Philanthropy in the Age of Trump, Part 2

Pam David

About eight weeks ago, I wrote an op-ed in The Chronicle of Philanthropy that suggested philanthropy needed to shift both its thinking and methods because of the Trump administration’s impact on the issues and communities many of us hold dear. After attending CEP’s national conference last month and reflecting on its most recent research findings, I wanted to provide an update to my thinking on the challenges and opportunities ahead for philanthropy.

CEP’s research reflects that most of us in the foundation world have indeed been shaken by the election results. As shown in the Shifting Winds report, almost half of us believe that our work is going to be made more difficult by this administration, and roughly a third of us are shifting programmatic goals and budgets.

And, many foundation CEOs see the changed political landscape creating new opportunities for collaboration and predict increased support for public policy and advocacy. These are ALL good things. But I would argue that without a real shift in how we work — and in how we view both our human and financial resources — we will be minimally effective.

First, I would argue that foundations must support both offense and defense in these times — and that doing so requires a higher level of spending than in the past. On the defensive side of the ball, we are in danger of losing so much — from the attacks on our democratic institutions to the programs axed in Trump’s 2018 budget proposal. We need to preserve and protect those constituents, communities, programs, and partners at risk.

Yet, I am hearing from too many of our community partners that some funders are reducing or discontinuing their grant support, under the guise of needing to have funds to respond to the Trump administration’s attacks. This is not a time to retreat from longstanding commitments to grantees doing work that is still highly relevant and necessary. Funders must do all we can to support the nonprofit infrastructure on which we are dependent! 

At the same time, there are always opportunities created during hard and chaotic times. There are promising things happening at the local, state, and regional levels — even while the federal government is in retreat on so many issues we care about. Whether it is increasing citizen engagement, supporting cross-sector movement building, raising the minimum wage, or expanding protections and benefits to independent workers, there are many avenues available that could make real differences in real people’s lives, even during these hard times.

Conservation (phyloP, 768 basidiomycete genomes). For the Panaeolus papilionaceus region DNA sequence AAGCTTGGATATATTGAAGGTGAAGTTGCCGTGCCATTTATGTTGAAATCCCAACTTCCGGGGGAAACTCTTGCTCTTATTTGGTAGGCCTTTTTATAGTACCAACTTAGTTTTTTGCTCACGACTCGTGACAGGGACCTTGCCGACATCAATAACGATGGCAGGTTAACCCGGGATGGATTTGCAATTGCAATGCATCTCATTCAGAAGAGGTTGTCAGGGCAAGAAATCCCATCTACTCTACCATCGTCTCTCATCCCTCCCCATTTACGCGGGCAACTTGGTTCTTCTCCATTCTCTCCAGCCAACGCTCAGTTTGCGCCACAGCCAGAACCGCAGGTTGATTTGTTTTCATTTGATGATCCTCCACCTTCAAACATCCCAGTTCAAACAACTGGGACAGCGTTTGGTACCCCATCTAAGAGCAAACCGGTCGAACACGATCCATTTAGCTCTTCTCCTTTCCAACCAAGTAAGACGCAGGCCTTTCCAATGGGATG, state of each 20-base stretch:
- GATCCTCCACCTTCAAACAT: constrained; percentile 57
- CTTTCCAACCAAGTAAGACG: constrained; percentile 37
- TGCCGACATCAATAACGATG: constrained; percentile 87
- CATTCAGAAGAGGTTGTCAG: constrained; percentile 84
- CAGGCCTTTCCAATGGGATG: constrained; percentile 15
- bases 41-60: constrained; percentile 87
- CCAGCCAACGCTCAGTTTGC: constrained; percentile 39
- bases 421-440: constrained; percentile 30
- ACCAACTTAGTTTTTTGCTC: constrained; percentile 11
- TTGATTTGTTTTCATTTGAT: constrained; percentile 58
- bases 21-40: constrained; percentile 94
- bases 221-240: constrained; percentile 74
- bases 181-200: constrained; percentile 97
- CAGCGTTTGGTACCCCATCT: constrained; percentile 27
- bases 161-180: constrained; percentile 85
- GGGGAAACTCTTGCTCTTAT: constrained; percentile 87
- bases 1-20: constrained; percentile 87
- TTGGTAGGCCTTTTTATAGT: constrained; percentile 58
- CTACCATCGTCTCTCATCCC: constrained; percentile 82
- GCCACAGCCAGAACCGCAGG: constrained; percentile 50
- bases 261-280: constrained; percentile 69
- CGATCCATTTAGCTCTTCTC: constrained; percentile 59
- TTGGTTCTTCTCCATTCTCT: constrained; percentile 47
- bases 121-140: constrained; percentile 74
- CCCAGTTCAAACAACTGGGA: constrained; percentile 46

This brings me to the question of money. I am agnostic on whether foundations should choose to spend down or live in perpetuity. But I also know that endowments of many foundations over the past few decades have grown at a much faster pace than their grantmaking budgets. I would suggest that these times call for foundation leaders to take a hard look at the size of their endowments, make assessments of “how much is enough,” and then put more money on the table for grantmaking. I know this suggestion might make trustees and investment committees blanch — including my own — but extraordinary times require extraordinary responses.

Additionally, I would suggest that this is a time during which trustees must speak out to support the values and missions of their foundations. Whether a private, family, corporate, or community foundation, trustees are not usually the face or the voice of foundations. Yet, many trustees are well known and respected in communities, and their voices can significantly amplify a foundation’s investments of capital — both human and financial.  The inhumanity of the Trump/Pence 2018 budget, HUD Secretary Carson’s statement that poverty is a state of mind, Education Secretary DeVos’s attack on public education — these words and actions cry for new and powerful voices to be heard in the public arena. While these may be uncomfortable roles for many trustees, I believe it is necessary and important.

Finally, I want to talk about the way foundations work together. In much of our work, collaboration is a closely held value — but we, ourselves, are not good practitioners. We have a hard time giving up our specific strategies or our particular grantmaking methods in order to find common ground, simplify the hurdles we erect for nonprofits, and build more comprehensive responses to the big problems we face. Nor do many of us focus on building and supporting the infrastructure that enables great collaborative work for the long term.

This time we are in is not about one leader or one organization or one funder; this time is about building interconnected and interdependent networks of great people and great organizations — across race, class, gender, sexual orientation, geography, and all the other ways we are separated. Philanthropy could play an incredible role in building that connectedness across movements and across issues, investing in both individual and organizational sustainability. Our potential is huge, but realizing it will require some sacrifice in individual power and authority to move us forward together.


Pam David is executive director of the Walter & Elise Haas Fund.

research, Shifting Winds
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